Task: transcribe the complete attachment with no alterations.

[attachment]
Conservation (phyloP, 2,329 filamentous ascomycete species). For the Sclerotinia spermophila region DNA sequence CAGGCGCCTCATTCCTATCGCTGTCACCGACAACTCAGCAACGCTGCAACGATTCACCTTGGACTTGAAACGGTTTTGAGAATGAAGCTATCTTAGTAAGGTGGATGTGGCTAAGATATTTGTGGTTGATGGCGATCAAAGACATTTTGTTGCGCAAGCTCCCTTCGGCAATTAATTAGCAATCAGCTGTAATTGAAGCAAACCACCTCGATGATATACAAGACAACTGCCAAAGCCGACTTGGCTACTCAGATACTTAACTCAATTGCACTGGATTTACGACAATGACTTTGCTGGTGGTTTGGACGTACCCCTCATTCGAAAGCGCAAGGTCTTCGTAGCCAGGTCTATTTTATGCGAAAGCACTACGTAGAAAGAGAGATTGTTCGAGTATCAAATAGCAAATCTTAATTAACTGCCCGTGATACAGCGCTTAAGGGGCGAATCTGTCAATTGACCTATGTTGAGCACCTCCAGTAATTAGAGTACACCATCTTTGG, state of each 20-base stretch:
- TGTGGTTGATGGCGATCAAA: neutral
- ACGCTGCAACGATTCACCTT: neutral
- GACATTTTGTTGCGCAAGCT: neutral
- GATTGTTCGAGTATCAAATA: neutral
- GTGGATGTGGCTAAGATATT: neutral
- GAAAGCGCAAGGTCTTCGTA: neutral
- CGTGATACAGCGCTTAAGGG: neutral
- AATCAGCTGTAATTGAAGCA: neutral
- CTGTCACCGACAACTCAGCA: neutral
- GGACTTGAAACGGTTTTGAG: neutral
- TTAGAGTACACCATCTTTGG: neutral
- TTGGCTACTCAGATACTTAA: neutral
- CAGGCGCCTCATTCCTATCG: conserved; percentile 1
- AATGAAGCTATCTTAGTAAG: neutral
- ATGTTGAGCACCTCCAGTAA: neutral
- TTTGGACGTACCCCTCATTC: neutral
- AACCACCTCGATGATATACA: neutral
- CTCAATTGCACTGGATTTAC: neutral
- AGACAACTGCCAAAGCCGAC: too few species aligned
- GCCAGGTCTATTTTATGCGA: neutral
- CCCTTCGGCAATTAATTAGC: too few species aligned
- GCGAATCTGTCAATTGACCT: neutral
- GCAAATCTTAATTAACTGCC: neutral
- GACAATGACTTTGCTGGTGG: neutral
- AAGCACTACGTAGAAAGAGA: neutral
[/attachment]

Conservation (phyloP, 2,329 filamentous ascomycete species). For the Sclerotinia spermophila region DNA sequence CAGGCGCCTCATTCCTATCGCTGTCACCGACAACTCAGCAACGCTGCAACGATTCACCTTGGACTTGAAACGGTTTTGAGAATGAAGCTATCTTAGTAAGGTGGATGTGGCTAAGATATTTGTGGTTGATGGCGATCAAAGACATTTTGTTGCGCAAGCTCCCTTCGGCAATTAATTAGCAATCAGCTGTAATTGAAGCAAACCACCTCGATGATATACAAGACAACTGCCAAAGCCGACTTGGCTACTCAGATACTTAACTCAATTGCACTGGATTTACGACAATGACTTTGCTGGTGGTTTGGACGTACCCCTCATTCGAAAGCGCAAGGTCTTCGTAGCCAGGTCTATTTTATGCGAAAGCACTACGTAGAAAGAGAGATTGTTCGAGTATCAAATAGCAAATCTTAATTAACTGCCCGTGATACAGCGCTTAAGGGGCGAATCTGTCAATTGACCTATGTTGAGCACCTCCAGTAATTAGAGTACACCATCTTTGG, state of each 20-base stretch:
- TGTGGTTGATGGCGATCAAA: neutral
- ACGCTGCAACGATTCACCTT: neutral
- GACATTTTGTTGCGCAAGCT: neutral
- GATTGTTCGAGTATCAAATA: neutral
- GTGGATGTGGCTAAGATATT: neutral
- GAAAGCGCAAGGTCTTCGTA: neutral
- CGTGATACAGCGCTTAAGGG: neutral
- AATCAGCTGTAATTGAAGCA: neutral
- CTGTCACCGACAACTCAGCA: neutral
- GGACTTGAAACGGTTTTGAG: neutral
- TTAGAGTACACCATCTTTGG: neutral
- TTGGCTACTCAGATACTTAA: neutral
- CAGGCGCCTCATTCCTATCG: conserved; percentile 1
- AATGAAGCTATCTTAGTAAG: neutral
- ATGTTGAGCACCTCCAGTAA: neutral
- TTTGGACGTACCCCTCATTC: neutral
- AACCACCTCGATGATATACA: neutral
- CTCAATTGCACTGGATTTAC: neutral
- AGACAACTGCCAAAGCCGAC: too few species aligned
- GCCAGGTCTATTTTATGCGA: neutral
- CCCTTCGGCAATTAATTAGC: too few species aligned
- GCGAATCTGTCAATTGACCT: neutral
- GCAAATCTTAATTAACTGCC: neutral
- GACAATGACTTTGCTGGTGG: neutral
- AAGCACTACGTAGAAAGAGA: neutral